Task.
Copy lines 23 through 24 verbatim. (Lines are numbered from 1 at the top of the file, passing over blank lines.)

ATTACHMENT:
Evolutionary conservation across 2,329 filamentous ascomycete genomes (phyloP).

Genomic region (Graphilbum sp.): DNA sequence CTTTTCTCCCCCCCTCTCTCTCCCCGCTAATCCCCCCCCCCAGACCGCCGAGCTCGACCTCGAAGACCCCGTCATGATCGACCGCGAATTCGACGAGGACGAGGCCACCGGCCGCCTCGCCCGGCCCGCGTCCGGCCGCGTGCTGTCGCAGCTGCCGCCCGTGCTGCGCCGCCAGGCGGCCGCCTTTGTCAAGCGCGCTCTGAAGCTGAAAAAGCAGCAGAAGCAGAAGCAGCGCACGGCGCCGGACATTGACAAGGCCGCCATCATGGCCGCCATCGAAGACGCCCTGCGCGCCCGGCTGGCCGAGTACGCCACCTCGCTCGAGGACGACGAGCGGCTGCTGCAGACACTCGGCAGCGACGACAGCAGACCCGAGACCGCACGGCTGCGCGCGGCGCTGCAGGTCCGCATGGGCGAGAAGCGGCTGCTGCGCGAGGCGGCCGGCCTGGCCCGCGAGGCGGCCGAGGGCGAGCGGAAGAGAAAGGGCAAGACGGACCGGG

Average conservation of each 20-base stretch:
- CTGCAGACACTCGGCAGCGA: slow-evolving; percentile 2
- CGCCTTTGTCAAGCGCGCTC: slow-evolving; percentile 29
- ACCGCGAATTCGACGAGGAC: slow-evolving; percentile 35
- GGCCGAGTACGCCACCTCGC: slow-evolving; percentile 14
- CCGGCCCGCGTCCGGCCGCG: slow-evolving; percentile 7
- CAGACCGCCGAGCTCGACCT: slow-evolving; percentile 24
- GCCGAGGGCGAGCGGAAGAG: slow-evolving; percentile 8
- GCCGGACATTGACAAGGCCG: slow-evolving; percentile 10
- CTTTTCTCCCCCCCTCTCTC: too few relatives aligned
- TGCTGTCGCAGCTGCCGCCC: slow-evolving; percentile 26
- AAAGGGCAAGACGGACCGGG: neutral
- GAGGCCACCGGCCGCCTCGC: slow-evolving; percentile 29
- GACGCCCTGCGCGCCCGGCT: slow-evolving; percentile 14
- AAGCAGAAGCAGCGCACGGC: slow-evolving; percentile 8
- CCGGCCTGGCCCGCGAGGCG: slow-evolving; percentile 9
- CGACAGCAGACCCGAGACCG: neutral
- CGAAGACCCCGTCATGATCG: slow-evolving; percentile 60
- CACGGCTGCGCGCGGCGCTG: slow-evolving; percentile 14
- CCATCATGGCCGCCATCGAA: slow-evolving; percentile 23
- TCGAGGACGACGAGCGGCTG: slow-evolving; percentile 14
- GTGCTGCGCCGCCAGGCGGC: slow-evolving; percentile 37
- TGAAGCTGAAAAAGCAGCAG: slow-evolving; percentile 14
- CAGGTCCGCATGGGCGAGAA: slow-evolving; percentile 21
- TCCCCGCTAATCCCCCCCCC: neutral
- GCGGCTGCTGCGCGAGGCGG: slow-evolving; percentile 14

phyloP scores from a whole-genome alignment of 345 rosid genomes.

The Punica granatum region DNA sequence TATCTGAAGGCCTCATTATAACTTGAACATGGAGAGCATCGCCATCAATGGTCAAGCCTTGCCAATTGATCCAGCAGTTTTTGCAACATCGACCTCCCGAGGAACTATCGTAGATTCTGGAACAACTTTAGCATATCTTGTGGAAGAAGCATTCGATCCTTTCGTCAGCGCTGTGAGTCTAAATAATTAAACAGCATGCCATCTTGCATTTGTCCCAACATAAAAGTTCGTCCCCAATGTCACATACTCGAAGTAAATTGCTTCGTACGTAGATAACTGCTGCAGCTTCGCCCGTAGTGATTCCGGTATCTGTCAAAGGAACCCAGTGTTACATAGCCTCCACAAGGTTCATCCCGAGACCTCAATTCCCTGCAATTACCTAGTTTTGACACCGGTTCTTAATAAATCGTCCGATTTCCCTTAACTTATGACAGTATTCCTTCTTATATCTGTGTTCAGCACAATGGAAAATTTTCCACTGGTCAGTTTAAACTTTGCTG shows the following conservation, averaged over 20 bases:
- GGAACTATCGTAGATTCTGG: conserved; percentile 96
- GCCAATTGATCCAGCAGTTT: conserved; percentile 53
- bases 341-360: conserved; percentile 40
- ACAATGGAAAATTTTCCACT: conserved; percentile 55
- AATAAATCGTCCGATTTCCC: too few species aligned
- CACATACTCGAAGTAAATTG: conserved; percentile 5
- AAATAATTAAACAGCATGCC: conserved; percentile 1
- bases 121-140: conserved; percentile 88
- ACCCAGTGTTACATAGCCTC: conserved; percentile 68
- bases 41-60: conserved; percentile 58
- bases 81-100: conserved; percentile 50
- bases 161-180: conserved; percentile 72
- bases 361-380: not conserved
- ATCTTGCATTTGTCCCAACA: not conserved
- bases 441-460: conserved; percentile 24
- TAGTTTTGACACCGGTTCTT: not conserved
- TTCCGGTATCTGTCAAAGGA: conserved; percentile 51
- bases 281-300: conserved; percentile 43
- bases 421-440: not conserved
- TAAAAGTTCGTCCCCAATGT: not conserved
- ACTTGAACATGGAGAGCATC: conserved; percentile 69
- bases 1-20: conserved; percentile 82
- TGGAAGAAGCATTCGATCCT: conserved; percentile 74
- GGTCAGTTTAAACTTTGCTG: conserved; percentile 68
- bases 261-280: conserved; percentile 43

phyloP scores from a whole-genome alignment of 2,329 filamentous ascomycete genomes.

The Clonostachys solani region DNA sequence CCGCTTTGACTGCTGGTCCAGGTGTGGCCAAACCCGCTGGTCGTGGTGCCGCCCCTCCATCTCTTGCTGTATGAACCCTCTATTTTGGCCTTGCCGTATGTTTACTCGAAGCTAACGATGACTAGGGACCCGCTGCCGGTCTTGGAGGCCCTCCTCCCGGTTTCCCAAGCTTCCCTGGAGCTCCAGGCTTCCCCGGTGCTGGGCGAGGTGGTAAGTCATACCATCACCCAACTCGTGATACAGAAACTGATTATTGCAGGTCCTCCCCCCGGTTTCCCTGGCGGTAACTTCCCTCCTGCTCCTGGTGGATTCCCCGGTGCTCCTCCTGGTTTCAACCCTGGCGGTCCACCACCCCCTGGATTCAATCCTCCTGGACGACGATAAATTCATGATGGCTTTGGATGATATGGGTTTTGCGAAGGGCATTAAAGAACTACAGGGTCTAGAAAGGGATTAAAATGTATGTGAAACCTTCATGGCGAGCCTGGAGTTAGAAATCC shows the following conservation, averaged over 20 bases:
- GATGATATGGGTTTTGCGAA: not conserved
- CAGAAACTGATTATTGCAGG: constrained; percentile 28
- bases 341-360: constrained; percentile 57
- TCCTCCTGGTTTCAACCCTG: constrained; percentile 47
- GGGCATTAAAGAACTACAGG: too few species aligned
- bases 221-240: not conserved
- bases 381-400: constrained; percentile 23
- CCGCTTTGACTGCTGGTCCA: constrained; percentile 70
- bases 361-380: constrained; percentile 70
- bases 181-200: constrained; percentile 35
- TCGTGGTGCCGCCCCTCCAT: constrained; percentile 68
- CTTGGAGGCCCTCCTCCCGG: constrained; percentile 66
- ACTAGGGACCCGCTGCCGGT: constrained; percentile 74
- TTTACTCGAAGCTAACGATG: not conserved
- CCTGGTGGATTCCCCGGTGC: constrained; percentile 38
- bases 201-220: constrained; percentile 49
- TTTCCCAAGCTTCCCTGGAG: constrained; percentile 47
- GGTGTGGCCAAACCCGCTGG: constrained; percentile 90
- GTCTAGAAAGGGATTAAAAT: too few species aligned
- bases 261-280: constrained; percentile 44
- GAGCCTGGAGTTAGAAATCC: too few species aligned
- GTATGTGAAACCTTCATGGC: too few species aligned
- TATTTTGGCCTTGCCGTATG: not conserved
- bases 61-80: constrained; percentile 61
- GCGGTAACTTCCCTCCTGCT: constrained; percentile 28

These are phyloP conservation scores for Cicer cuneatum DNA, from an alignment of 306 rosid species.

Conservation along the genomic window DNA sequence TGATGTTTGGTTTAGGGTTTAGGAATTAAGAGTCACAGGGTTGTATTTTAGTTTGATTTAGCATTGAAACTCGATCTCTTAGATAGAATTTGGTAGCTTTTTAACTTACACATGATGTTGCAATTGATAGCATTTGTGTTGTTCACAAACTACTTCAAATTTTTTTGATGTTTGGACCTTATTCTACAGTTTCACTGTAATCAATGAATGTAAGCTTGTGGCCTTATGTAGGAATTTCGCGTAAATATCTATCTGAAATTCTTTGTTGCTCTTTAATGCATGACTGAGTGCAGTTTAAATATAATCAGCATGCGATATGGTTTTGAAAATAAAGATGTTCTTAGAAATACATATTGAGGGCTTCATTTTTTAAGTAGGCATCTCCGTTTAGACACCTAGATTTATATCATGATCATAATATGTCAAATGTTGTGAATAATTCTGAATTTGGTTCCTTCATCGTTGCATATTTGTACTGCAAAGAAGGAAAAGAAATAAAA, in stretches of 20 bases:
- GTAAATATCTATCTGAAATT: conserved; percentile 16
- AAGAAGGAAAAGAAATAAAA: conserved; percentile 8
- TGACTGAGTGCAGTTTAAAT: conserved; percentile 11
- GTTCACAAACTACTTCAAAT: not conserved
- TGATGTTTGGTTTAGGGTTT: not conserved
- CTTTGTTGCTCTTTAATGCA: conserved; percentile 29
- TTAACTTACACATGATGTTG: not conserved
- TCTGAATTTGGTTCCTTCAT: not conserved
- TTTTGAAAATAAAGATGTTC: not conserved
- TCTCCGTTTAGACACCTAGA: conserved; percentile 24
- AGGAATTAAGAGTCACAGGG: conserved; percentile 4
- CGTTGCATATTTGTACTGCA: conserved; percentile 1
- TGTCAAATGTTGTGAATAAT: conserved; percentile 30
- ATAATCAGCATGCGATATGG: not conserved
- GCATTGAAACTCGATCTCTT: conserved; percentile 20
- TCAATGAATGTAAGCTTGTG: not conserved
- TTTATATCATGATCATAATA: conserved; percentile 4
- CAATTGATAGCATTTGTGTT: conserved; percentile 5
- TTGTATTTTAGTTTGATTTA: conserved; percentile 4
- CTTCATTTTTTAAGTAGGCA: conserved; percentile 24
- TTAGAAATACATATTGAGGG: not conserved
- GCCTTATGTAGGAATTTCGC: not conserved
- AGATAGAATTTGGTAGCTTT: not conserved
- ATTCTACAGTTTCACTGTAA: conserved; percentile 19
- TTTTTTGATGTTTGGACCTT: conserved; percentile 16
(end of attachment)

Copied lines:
- TCGAGGACGACGAGCGGCTG: slow-evolving; percentile 14
- GTGCTGCGCCGCCAGGCGGC: slow-evolving; percentile 37